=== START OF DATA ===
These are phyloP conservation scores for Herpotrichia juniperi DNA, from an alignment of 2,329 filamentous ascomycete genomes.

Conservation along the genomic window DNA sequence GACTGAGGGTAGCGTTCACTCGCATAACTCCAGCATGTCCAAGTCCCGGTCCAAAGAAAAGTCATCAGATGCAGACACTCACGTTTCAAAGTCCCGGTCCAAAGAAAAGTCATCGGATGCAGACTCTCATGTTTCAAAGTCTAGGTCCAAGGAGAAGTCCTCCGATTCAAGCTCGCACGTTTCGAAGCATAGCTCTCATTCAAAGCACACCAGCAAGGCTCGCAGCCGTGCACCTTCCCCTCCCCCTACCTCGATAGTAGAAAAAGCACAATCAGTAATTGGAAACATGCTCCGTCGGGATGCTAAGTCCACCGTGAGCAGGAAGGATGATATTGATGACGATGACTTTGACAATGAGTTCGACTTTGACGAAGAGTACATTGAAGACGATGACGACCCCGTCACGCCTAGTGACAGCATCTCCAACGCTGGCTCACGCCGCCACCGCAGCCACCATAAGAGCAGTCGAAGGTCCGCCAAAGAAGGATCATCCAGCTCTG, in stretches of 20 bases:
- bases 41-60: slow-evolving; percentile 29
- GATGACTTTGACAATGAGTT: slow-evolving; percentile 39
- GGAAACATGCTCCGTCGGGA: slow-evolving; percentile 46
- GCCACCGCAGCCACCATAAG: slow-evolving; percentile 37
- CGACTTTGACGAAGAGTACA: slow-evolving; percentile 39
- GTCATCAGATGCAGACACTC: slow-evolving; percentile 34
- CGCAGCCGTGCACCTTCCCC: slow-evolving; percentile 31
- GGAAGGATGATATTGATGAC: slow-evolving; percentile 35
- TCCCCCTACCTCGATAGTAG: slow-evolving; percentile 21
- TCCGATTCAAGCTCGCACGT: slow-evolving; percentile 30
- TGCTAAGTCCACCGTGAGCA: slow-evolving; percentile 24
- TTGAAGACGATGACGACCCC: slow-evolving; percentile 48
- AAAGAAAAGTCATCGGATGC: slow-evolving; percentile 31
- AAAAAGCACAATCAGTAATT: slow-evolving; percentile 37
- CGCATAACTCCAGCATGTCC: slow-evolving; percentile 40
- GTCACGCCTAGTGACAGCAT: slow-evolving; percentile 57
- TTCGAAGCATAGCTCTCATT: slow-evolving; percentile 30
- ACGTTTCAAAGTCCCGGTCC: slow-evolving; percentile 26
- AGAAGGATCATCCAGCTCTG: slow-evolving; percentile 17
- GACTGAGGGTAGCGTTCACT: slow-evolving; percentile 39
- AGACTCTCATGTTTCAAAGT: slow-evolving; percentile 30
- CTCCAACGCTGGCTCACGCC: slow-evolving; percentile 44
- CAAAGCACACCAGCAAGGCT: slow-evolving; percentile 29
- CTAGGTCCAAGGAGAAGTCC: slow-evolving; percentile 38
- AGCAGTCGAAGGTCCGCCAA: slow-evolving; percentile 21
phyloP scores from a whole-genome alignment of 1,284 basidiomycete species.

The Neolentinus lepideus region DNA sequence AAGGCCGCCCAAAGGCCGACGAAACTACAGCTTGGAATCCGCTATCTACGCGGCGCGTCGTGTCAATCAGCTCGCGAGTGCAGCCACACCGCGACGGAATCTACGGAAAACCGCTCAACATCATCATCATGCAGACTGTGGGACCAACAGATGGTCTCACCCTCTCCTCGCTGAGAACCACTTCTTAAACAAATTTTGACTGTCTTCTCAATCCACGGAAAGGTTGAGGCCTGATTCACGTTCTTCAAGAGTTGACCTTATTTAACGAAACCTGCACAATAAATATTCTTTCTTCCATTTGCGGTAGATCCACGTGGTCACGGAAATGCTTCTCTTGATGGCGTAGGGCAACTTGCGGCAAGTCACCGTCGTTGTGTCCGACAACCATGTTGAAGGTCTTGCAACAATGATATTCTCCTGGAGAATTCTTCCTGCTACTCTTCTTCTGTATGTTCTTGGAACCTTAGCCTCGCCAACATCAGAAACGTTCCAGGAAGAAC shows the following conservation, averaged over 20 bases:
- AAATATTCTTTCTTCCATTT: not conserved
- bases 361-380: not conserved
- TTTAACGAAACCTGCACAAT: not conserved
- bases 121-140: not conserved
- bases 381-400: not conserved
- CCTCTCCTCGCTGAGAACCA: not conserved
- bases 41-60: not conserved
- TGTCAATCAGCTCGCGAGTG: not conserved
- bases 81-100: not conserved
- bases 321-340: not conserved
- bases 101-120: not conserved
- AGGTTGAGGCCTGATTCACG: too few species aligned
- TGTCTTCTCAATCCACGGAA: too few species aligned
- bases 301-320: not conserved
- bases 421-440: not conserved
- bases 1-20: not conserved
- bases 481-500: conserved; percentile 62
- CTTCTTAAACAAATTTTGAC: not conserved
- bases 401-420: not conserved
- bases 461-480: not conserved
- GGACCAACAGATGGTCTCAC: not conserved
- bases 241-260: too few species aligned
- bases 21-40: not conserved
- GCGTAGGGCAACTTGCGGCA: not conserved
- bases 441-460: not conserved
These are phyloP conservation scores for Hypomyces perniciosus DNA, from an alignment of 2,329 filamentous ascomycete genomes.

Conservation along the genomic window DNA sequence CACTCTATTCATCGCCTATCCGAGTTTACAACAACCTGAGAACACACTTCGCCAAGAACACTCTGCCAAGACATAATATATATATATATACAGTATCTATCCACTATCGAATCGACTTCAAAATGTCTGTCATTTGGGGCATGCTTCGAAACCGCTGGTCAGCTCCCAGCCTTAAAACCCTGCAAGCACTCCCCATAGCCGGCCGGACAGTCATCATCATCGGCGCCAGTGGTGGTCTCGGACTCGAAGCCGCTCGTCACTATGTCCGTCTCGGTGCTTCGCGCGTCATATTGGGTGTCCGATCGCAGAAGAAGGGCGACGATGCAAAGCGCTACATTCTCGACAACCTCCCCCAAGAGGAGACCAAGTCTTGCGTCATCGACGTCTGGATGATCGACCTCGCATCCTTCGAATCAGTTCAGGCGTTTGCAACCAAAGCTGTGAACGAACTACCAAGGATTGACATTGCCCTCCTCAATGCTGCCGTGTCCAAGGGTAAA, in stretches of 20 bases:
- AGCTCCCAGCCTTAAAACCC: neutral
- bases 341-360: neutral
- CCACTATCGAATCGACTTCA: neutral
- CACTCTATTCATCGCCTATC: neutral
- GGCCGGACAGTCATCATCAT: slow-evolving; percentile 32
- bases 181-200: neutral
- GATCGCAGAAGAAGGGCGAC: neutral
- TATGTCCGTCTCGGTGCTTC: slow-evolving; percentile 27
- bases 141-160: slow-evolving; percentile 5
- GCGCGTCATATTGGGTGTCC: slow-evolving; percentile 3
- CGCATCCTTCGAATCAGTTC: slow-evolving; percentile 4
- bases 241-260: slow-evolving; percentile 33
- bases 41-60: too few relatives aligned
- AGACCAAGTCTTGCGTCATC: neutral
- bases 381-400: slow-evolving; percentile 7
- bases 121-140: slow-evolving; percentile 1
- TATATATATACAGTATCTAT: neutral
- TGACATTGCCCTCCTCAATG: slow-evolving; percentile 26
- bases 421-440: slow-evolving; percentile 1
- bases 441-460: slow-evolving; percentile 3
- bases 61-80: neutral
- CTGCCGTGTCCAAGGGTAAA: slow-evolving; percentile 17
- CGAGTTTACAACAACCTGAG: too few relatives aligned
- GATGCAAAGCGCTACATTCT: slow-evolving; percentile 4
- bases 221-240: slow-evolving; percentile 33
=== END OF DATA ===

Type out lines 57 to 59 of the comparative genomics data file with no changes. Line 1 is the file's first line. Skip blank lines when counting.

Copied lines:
- AGCTCCCAGCCTTAAAACCC: neutral
- bases 341-360: neutral
- CCACTATCGAATCGACTTCA: neutral